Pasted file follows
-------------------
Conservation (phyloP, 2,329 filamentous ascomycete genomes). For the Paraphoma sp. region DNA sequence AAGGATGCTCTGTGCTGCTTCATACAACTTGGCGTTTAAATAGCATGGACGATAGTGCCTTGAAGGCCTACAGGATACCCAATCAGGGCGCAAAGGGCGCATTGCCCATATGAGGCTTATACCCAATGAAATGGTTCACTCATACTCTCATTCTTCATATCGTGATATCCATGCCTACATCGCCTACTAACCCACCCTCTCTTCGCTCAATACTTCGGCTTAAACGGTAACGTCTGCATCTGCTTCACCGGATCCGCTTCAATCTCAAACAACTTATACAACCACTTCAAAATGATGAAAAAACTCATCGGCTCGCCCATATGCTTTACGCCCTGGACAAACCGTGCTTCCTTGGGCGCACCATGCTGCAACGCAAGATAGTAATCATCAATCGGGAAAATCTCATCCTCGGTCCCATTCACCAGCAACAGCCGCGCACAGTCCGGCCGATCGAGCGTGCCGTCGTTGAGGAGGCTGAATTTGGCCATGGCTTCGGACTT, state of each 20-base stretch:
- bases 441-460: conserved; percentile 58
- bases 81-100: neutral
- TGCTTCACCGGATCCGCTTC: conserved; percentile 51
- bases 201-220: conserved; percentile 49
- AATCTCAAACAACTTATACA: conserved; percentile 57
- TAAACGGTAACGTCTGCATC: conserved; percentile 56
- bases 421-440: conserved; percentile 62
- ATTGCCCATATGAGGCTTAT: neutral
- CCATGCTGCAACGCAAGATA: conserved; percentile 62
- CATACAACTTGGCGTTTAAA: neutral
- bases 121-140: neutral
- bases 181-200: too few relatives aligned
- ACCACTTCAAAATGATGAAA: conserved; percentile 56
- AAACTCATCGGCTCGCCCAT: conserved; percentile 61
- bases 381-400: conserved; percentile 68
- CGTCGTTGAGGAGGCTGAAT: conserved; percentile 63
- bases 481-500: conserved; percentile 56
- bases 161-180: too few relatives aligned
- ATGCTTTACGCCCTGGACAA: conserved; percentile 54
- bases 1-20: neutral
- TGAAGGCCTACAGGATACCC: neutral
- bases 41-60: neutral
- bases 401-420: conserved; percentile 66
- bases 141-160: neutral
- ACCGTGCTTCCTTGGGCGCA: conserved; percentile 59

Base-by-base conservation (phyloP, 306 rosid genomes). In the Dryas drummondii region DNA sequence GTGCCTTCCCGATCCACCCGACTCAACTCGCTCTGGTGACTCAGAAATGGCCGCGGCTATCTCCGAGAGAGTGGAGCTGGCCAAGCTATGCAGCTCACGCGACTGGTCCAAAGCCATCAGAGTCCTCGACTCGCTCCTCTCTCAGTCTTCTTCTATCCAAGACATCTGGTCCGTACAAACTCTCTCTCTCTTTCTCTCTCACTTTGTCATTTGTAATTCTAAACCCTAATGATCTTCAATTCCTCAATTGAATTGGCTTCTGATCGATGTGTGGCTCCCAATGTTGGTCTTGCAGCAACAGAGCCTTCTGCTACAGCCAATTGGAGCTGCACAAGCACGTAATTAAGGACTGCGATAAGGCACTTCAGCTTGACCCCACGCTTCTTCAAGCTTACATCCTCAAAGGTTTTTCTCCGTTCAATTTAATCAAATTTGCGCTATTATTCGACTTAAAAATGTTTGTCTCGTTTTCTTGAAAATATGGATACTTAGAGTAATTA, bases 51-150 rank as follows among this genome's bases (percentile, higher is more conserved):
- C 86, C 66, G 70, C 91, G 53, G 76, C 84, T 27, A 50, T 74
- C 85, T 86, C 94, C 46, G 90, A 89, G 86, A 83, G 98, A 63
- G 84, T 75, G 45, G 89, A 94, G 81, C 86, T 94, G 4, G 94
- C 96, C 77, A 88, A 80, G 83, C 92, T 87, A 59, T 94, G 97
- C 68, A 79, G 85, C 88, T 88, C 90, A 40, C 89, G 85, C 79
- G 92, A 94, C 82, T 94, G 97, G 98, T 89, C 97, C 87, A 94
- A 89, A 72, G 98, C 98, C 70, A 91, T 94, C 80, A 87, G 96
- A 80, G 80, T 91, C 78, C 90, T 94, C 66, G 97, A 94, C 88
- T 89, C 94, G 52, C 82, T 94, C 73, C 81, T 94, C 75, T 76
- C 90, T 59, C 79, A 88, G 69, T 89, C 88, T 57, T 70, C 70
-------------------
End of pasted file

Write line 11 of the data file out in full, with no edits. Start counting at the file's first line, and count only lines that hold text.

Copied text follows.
- CATACAACTTGGCGTTTAAA: neutral